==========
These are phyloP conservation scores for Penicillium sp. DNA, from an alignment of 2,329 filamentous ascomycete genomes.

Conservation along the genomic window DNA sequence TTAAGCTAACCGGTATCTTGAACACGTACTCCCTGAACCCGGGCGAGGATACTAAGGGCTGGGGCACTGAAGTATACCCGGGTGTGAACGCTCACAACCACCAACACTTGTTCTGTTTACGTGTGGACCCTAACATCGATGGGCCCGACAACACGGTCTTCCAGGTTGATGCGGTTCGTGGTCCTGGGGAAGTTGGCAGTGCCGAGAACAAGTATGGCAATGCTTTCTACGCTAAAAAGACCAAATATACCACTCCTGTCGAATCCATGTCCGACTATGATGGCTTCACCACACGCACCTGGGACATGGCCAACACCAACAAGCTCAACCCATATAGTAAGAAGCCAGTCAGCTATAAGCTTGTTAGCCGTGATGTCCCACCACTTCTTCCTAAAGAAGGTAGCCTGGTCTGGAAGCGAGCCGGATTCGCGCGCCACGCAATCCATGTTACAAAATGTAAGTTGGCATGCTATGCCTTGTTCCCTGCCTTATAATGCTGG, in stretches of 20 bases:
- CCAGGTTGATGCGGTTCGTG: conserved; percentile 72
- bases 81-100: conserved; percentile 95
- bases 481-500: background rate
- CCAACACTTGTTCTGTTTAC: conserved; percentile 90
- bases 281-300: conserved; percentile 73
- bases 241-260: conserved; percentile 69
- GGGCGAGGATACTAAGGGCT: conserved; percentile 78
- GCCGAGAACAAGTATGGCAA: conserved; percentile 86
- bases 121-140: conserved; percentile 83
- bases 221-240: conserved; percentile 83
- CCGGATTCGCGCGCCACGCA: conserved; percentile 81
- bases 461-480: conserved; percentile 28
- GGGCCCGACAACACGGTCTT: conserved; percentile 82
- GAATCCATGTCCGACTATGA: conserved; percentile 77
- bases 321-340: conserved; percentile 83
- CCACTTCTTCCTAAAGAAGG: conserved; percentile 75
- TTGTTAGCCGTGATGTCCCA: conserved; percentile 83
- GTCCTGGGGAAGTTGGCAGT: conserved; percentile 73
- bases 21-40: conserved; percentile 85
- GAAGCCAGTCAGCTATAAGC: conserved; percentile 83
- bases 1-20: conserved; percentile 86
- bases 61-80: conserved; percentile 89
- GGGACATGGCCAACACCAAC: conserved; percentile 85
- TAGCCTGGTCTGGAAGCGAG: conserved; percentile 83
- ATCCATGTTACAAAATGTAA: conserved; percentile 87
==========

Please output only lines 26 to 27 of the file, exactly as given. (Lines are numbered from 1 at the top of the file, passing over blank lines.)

- TAGCCTGGTCTGGAAGCGAG: conserved; percentile 83
- ATCCATGTTACAAAATGTAA: conserved; percentile 87